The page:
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Set your privacy controls to restrict public access.
Make sure your privacy levels are set so that only
your friends and family can see anything that is
private. Some sites let you segment your contacts or
friends list so you can control what coworkers, family,
or your buddies are allowed to see.
Don’t include identifying information like your
phone number, address, place of work, or your
birthday. Don’t even share the state where you born as
this can be used to obtain your social security number.
Even with your privacy controls set, err on the safe side
and don’t post information that could enable someone
to steal your identity or stalk you.
Respect the privacy of friends and family by not
identifying people by name in public profiles and
pictures. And ask your friends not to identify you in
their photos or post pictures of you that are available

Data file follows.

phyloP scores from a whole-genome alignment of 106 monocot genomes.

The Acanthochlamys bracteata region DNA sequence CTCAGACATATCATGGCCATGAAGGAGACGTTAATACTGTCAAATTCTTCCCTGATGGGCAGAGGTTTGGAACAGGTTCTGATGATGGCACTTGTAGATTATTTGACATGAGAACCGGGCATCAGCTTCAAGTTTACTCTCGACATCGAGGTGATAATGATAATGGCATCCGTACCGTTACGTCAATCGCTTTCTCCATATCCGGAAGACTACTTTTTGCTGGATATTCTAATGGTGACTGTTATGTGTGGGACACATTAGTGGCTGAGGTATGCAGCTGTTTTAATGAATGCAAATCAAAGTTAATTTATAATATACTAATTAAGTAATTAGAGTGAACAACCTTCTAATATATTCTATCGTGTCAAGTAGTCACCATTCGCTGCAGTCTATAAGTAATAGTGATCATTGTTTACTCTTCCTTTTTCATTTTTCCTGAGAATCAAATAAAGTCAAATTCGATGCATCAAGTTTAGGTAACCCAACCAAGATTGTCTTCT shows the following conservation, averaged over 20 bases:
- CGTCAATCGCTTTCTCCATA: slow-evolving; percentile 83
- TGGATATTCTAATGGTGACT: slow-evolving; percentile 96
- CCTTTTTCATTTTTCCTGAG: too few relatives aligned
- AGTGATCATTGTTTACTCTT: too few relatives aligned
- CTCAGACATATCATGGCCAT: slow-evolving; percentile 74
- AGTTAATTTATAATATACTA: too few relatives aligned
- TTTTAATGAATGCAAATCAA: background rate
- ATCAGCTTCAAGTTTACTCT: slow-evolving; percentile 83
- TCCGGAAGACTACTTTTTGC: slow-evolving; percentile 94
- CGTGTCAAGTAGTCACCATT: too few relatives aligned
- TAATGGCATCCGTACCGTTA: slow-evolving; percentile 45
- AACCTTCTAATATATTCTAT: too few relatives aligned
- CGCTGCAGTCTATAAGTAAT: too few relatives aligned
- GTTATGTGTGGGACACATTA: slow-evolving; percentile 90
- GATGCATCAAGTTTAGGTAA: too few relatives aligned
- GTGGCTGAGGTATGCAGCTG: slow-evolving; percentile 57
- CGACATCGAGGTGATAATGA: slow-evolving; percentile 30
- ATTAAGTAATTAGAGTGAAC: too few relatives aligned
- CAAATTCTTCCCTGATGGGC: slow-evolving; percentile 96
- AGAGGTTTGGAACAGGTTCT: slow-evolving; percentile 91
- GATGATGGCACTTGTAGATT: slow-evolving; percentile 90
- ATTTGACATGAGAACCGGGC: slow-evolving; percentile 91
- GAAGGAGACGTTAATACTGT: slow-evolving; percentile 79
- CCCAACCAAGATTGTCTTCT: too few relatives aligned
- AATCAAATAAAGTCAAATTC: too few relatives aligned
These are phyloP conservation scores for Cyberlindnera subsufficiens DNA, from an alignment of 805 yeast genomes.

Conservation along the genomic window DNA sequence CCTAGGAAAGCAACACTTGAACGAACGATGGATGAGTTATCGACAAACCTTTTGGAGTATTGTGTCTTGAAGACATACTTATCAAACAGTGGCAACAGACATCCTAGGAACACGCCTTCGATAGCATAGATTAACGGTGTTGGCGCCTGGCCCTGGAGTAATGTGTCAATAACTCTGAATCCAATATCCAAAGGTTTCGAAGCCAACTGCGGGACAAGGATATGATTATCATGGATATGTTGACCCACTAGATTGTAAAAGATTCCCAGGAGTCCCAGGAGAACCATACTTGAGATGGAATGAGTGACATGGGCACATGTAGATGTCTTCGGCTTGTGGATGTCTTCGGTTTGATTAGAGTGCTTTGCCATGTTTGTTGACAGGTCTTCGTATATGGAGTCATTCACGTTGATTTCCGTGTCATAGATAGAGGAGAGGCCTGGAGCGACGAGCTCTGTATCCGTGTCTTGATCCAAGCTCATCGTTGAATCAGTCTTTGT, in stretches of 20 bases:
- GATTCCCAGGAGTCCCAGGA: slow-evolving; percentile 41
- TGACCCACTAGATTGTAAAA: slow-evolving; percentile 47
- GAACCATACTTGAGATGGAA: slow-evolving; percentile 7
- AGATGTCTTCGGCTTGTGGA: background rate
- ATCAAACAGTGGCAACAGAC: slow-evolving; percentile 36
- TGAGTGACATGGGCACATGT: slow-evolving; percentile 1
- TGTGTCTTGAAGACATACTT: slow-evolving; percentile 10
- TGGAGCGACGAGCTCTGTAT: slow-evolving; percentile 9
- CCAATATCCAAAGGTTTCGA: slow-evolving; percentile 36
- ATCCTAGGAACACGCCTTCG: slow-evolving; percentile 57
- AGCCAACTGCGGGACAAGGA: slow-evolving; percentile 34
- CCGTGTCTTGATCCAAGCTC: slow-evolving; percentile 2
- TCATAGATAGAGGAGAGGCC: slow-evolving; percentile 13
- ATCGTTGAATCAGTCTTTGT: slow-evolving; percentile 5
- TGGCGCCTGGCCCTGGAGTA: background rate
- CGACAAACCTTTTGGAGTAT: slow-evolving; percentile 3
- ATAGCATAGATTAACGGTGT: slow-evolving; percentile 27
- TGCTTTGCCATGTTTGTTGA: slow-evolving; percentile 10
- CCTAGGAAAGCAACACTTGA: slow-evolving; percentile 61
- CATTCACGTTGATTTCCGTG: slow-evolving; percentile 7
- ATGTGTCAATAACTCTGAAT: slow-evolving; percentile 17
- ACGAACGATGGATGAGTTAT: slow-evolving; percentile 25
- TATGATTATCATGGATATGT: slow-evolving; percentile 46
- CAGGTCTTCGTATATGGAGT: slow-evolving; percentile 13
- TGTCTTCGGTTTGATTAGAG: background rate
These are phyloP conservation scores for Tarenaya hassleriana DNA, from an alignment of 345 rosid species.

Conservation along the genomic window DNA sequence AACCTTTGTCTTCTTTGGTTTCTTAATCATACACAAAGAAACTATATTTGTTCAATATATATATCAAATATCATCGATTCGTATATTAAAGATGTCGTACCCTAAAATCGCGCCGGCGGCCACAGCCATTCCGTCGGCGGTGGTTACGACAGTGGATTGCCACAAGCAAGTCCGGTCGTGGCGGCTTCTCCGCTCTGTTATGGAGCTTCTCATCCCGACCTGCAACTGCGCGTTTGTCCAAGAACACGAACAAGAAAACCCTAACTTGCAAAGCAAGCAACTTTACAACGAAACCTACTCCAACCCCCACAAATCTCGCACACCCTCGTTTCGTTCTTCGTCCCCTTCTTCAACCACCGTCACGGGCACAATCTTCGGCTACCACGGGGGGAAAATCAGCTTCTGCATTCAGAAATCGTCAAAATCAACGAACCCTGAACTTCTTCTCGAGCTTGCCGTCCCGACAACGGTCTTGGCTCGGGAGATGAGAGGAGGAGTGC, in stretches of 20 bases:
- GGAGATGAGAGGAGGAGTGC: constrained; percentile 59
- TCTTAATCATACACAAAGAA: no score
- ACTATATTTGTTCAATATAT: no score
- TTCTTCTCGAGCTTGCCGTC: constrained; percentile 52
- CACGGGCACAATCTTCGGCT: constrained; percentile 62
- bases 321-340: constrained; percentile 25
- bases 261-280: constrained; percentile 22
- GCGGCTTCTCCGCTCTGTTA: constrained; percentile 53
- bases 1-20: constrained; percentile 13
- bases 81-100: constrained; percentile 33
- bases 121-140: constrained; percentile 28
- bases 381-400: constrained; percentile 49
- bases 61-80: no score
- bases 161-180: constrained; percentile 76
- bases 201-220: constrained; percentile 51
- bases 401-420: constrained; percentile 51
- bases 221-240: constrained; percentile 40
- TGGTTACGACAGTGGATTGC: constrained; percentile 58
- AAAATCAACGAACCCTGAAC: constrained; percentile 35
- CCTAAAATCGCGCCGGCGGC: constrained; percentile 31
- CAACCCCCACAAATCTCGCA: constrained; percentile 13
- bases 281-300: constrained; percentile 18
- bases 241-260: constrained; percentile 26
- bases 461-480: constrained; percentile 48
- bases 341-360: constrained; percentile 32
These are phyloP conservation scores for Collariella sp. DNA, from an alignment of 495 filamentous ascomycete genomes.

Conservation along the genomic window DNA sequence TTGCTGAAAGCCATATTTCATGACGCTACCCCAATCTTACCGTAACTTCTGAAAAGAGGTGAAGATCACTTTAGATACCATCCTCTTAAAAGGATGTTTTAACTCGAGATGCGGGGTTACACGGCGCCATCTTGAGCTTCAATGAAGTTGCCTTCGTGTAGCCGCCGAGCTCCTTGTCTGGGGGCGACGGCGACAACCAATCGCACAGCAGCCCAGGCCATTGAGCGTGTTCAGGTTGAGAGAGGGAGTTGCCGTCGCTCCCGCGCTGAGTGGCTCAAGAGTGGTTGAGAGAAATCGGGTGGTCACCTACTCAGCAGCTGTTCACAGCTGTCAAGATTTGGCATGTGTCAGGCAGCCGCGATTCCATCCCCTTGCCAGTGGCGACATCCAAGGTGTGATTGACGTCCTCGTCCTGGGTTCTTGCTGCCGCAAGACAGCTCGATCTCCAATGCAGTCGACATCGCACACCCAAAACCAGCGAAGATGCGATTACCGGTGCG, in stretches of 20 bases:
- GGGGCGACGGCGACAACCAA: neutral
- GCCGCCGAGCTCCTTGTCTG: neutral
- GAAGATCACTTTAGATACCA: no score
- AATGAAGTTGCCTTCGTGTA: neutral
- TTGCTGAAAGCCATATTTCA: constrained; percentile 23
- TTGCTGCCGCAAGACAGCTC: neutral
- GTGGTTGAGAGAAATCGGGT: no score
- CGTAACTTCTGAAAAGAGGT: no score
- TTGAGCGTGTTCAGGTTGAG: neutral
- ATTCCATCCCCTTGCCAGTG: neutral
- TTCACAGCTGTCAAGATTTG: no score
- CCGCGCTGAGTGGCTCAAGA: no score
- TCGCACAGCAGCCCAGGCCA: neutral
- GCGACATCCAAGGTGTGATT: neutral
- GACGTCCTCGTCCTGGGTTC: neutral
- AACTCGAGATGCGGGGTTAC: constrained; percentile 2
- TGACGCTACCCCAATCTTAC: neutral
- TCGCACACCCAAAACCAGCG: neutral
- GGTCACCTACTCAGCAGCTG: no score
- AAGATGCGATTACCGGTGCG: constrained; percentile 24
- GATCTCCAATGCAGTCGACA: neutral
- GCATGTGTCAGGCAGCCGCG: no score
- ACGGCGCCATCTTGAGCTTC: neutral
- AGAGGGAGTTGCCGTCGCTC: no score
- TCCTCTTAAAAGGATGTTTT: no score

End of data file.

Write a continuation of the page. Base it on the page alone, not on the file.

to the public.
Be wary of phishing attempts. Sophisticated cyber-
criminals are taking advantage of the popularity of
social networking sites. It can be hard to tell if an
email supposedly from a social networking site you
belong to is an attempt to steal your login informa-
tion. So to be safe, never click on a link from an
email that looks like it came from a social network-
ing site — type in the site’s URL manually.
Don’t put your entire work history online. A full
history of everywhere you’ve ever worked can help an
identity thief fill out a loan application. So on sites
like LinkedIn, limit your work history details and/
or restrict access to your information to just those in
Beware of scams. Scammers can gain access to one
of your friend’s accounts (through a phishing attempt
for instance) and then solicit all the friends linked to
the account for money. Never respond with a credit
card number or online payment, even if it looks like
it is from a friend. Call your friend and ask if it’s a
Be careful about giving rea